The Nightmare Before Christmas: Making Christmas Card Game Review

Help Jack, Sally, and their friends make toys to deliver to children on Christmas Eve.

This fall, Funko Games is celebrating both Halloween and Christmas with the release of Tim Burton’s The Nightmare Before Christmas: Making Christmas Card Game.

We had the chance to go hands-on with this family-friendly tabletop game.

What’s this game about?

The Nightmare Before Christmas: Making Christmas Card Game is inspired by the “Making Christmas” scene and song in the 1993 film The Nightmare Before Christmas. During the scene, the citizens of Halloweentown help Jack create Christmas presents for children.

In the Making Christmas Card Game, players will compete to make as many presents as possible using cards on a workbench. The game supports 2-6 players and has a recommended age of 6+.

How do you play this game?

Like Funko Games’ other holiday card games, the Making Christmas Card Game features simple gameplay that’s easy to jump right into.

Setup is simple: First, players will need to connect four large puzzle pieces to form a workbench that has nine marked spaces for Toy Part Cards. From there, they’ll flip over Toy Part Cards from the deck to fill in these spaces, and they’ll also need to place three Goal Cards alongside the workbench. Once each player is dealt two Toy Part Cards of their own, the game can begin.

Source: Funko Games

On each turn, the active player can swap the locations of two Toy Part Cards on the workbench, or swap one of the cards in their hand with one on the workbench in order to create a complete toy. The goal is to create a toy that’s pictured on one of the Order Cards at the side of the workbench.

If players can create one of these toys, they’ll fulfill the order and can place the Order Card in front of them. The Toy Part Cards used to make the toy are removed from the workbench and new cards are dealt from the deck to replace them.

There are only four different toy recipes to keep track of: the Jack-in-the-Box, Vampire Teddy, Zombie Duck, and Nesting Doll. Two have a vertical orientation while the other two are horizontal. Each toy is visually unique, so it’s easy to quickly spot cards that can be swapped to form complete toys. It’s also possible to fulfill more than one order on a single turn, if the Toy Part Cards happen to be positioned correctly to form two complete toys with a single swap.

The gameplay also allows players to do a bit of strategic thinking. For instance, if it’s possible for someone to create more than one toy using the cards on the workbench and/or in their hand, they’ll need to decide which toy they want to create and which one(s) to ignore.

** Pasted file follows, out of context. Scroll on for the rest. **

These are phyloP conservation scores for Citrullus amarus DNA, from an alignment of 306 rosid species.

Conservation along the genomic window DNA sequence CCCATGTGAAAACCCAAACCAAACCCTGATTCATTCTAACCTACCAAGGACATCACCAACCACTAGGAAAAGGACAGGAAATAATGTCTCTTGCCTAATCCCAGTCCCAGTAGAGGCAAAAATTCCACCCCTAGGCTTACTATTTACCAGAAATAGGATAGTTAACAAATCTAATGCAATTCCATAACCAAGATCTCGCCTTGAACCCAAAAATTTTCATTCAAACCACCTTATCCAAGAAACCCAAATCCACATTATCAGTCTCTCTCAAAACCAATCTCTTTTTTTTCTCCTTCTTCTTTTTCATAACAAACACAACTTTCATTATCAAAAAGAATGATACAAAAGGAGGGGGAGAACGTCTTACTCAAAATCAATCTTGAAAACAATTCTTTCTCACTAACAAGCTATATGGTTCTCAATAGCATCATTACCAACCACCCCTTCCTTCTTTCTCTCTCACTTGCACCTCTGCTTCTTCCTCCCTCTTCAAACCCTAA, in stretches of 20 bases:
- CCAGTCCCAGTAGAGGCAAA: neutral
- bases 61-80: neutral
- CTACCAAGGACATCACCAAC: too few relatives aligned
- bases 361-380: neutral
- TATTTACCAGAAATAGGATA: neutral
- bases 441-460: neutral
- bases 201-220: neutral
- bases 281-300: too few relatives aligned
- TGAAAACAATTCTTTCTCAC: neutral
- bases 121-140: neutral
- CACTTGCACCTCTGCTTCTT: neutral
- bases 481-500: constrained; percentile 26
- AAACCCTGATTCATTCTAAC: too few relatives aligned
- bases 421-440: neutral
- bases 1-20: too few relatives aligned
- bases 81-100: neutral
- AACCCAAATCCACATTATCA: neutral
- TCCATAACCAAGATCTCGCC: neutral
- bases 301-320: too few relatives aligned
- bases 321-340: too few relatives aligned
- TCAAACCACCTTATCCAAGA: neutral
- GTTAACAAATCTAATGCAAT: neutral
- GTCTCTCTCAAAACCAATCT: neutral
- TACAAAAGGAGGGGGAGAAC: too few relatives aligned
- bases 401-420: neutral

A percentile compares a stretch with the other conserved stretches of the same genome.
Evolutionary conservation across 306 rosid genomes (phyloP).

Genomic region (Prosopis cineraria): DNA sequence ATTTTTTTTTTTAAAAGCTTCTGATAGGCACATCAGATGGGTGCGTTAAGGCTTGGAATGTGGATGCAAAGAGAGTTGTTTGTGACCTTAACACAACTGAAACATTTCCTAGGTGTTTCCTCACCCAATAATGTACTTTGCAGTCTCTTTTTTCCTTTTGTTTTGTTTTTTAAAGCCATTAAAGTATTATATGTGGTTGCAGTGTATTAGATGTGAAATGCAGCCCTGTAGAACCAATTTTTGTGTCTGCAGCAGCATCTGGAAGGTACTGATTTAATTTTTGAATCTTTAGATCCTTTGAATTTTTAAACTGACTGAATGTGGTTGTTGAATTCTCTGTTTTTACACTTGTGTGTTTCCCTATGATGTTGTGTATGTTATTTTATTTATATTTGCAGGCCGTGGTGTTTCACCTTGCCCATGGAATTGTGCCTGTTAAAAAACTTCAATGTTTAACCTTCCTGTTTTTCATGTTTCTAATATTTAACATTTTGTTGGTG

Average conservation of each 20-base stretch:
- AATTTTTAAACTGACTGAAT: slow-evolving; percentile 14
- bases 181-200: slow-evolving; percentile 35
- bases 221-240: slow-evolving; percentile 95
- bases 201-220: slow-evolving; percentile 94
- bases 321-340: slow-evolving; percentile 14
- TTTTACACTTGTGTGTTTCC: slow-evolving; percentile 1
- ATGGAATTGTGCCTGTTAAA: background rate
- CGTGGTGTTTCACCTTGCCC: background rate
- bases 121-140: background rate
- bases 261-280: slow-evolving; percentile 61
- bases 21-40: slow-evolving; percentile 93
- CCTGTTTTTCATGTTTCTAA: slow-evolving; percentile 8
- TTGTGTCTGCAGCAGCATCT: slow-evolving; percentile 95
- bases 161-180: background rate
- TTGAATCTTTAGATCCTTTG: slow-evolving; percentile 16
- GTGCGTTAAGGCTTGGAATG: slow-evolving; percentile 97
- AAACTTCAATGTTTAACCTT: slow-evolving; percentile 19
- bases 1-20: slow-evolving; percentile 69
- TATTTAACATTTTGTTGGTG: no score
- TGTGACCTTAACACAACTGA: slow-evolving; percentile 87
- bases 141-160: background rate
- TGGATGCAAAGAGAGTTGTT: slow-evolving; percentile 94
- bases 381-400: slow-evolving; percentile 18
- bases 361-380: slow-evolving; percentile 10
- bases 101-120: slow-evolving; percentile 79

Plus, some Order Cards will allow players to take another turn when they’re collected, while other Order Cards only want a vertical or horizontal toy, rather than a specific one. These tweaks add extra variety (and a touch more strategy) to the gameplay.

If a player can’t make a move on their turn, they can discard one or both Toy Part Cards from their hand and draw new ones from the deck, or they can discard a single card from the workbench and replace it with one from the deck.

If the group goes an entire round without anyone being able to create a toy (that is, if it’s not possible to create any of the toys matching the Order Cards currently on the table), the workbench is cleared and nine new Toy Part Cards are dealt to get things moving again.

Once all 20 of the Order Cards have been collected, the game ends and the player who collected the most Order Cards wins.

Each game of the Making Christmas Card Game has an expected play time of 20 minutes, but you can make the game shorter by removing Goal Cards from the deck before a game begins.

Source: Funko Games

Is this game fun to play? Do you recommend it for families?

Tim Burton’s The Nightmare Before Christmas: Making Christmas Card Game is a really simple game, but (as we like to say here at SuperParent) a game doesn’t have to be complicated to be fun.

This is an enjoyable little game with a hint of strategy that makes things more interesting, and it would be a fun family activity to enjoy while The Nightmare Before Christmas is playing in the background or your family is handing out candy to trick-or-treaters on Halloween.

Plus, since the game is technically inspired by both Halloween and Christmas, it would make a great stocking stuffer for the upcoming holiday season.

We recommend checking this one out if you’re looking for a simple and quick (but still fun) game for your next family game night.


Tim Burton’s The Nightmare Before Christmas: Making Christmas Card Game is now available for a suggested price of $6.99. Some stores currently have the game available to pre-order, but you can purchase it right now on Amazon and Funko’s own website (Funko sells the game for $7).

Disclosure: SuperParent received the Tim Burton’s The Nightmare Before Christmas: Making Christmas Card Game for coverage purposes.

Top image © Alexander Raths / Adobe Stock